# Interactive Real Analysis - part of MathCS.org

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## Example 7.2.10: Application of the Trapezoid Rule

Compare the numeric approximations to the integral
sin(x) cos(x) dx
obtained by using (a) a left Riemann sum and (b) the Trapezoid Rule, using a partition of size 5 and of size 100.
First, let's determine the exact value of the integral by substitution. Let
u = sin(x) so that
du/dx = cos(x) or du = cos(x) dx
Then
sin(x) cos(x) dx = u du =
= 1/2 (sin2(1) - sin2(0)) = 0.5(0.7080734183 - 0) = 0.3540367092
 To find the left Riemann sum, we let f(x) = sin(x) cos(x) and compute: f(0) = 0 f(0.2) = 0.1947091712 f(0.4) = 0.3586780454 f(0.6) = 0.4660195430 f(0.8) = 0.4997868015 and therefore
R(P, f) = 1/5*(f(0) + f(0.2) + f(0.4) + f(0.6) + f(0.8)) =
= 0.2 * 1.519193562 = 0.3038387122
The error between the approximate and exact value is about 0.05, or 14%. To estimate the error using the trapezoid rule, we compute f''(x) = -4 sin(x) cos(x) so that K = 4. Then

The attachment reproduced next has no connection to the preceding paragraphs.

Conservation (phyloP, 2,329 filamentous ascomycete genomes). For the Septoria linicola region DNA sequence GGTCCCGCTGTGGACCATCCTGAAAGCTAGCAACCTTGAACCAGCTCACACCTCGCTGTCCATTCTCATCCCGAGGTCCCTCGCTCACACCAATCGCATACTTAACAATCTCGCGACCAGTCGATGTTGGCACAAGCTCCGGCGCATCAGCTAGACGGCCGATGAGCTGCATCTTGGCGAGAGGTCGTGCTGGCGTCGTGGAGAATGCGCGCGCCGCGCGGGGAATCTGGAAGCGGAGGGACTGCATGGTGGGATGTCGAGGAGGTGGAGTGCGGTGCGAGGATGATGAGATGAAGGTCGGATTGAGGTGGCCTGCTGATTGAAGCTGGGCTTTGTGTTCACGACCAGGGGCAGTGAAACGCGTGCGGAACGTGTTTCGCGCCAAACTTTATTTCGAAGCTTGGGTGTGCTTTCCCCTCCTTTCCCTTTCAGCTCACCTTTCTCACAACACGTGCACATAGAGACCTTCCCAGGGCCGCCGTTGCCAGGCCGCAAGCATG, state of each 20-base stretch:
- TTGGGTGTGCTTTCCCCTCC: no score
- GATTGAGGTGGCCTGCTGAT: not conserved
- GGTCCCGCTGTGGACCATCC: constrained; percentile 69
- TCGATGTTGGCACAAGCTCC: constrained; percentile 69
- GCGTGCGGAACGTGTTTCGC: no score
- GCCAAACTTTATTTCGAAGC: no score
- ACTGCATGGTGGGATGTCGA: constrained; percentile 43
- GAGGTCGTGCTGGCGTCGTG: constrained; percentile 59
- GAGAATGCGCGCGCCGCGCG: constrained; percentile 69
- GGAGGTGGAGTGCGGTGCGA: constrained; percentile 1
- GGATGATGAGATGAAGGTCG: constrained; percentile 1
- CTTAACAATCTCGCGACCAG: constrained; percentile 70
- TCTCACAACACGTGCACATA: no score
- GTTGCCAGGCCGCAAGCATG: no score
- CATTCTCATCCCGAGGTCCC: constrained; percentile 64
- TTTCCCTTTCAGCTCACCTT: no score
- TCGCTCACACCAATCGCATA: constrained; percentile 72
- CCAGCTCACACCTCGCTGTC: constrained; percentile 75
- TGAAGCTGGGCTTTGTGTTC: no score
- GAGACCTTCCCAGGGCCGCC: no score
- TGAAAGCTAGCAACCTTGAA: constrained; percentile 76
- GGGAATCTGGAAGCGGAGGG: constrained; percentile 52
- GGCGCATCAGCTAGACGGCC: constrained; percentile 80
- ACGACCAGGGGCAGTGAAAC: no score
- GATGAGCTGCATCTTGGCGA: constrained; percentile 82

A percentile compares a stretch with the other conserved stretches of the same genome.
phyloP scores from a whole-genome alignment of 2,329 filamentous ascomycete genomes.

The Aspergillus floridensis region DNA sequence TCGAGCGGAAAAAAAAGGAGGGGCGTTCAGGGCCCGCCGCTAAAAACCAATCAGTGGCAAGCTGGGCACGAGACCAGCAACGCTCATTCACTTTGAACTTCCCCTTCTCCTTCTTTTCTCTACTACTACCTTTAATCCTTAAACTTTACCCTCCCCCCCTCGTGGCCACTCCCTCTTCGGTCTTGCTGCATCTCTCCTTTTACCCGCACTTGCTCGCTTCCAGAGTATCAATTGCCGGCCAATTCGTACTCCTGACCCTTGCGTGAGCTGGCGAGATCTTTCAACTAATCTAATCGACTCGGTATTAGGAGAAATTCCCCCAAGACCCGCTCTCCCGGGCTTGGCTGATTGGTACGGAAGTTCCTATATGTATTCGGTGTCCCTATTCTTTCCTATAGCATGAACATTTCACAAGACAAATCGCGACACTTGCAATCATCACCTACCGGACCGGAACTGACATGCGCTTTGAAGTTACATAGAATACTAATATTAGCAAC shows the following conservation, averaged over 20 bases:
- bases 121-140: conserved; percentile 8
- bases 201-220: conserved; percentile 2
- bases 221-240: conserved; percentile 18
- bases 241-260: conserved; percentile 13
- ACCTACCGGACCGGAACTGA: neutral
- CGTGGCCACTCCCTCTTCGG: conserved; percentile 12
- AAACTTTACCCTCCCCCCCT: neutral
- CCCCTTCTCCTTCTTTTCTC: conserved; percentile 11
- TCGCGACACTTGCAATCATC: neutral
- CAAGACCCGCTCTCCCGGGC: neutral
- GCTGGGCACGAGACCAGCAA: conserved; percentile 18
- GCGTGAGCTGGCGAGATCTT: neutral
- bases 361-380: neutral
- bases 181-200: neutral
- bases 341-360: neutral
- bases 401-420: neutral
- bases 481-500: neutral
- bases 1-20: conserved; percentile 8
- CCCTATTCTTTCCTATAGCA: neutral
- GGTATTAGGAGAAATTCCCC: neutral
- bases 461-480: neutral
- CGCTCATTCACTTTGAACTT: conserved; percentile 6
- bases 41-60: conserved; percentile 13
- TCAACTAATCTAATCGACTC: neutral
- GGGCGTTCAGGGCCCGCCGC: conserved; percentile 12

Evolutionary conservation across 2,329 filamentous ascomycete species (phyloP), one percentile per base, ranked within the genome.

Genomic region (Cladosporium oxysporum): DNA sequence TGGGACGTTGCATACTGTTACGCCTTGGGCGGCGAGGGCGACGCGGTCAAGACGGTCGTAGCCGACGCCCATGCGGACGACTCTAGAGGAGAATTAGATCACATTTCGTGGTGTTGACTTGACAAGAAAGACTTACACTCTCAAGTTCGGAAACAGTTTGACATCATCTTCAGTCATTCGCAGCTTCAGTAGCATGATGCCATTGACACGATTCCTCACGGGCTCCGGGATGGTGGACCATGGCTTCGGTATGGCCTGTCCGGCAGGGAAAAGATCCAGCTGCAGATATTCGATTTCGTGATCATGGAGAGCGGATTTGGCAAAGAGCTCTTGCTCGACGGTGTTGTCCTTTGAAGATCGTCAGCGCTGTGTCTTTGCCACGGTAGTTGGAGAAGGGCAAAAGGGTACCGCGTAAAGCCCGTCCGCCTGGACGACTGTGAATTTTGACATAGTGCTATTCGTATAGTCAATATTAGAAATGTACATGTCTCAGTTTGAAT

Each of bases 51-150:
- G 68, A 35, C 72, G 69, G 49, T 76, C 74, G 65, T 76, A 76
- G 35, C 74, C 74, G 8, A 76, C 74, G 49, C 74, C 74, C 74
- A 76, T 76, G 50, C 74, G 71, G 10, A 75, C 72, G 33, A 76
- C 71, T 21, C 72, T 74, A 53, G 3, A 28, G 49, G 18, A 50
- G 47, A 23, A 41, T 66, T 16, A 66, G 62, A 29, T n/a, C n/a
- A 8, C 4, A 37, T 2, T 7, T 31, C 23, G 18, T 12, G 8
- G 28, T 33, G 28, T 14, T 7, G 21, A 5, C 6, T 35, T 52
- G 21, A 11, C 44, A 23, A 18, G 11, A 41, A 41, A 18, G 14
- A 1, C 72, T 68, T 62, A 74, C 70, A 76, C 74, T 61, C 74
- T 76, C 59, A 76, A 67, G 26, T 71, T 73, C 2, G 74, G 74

|R| < 4/12 * 1 * 0.22 = 0.04 / 3 = 0.013
so that even the theoretically worst error is a lot better (less than 4%). To find the value using the trapezoid rule, we need to evaluate f at the same values as before and also compute f(1) = 0.4546487134. Then the trapezoid rule, combining these numbers a little different than the left Riemann sum, gives:
[1/2 f(0) + f(0.2) + f(0.4) + f(0.6) + f(0.8) + 1/2 f(1)] * 0.2 =
= [0 + 1.519193562 + 0.5 * 0.4546487134 ] * 0.2 =
= 0.3493035838
which is indeed much closer than our previous approximation (the error is only about 1%).
 Incidentally, if we increased the size of the partition to 100, the error committed by the trapezoid rule would already be less than 1/3 * 0.012 = 0.00003 or 0.01%, whereas the left Riemann sum still has an error of about 0.003, or about 1% (compare the value of the applet with the exact value above).
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